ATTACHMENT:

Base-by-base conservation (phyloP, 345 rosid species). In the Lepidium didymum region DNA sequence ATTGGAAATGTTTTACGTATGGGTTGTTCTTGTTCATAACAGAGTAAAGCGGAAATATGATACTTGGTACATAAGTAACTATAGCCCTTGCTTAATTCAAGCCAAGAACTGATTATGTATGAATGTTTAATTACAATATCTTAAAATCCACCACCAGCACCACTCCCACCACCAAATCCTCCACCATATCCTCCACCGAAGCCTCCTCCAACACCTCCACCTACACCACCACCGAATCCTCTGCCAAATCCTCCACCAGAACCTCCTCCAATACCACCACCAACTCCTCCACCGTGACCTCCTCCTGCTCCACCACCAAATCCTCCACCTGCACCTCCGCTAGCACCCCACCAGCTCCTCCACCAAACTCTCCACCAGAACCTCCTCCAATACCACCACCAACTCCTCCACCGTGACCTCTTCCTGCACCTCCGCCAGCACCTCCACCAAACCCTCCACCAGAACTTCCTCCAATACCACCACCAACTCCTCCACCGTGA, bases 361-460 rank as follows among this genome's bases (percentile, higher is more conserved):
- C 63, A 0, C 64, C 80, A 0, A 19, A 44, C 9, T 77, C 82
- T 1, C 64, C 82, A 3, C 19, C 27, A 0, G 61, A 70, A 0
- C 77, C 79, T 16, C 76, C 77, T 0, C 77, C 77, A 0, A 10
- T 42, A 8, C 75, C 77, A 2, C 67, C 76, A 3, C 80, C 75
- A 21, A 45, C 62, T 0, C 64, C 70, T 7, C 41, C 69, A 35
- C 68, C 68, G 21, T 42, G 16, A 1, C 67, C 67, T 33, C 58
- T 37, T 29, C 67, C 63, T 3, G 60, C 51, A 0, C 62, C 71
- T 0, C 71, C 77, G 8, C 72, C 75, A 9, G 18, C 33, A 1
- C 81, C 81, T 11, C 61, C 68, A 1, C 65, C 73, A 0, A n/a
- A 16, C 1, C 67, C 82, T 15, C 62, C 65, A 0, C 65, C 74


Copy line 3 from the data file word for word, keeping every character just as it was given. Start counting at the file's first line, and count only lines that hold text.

- T 1, C 64, C 82, A 3, C 19, C 27, A 0, G 61, A 70, A 0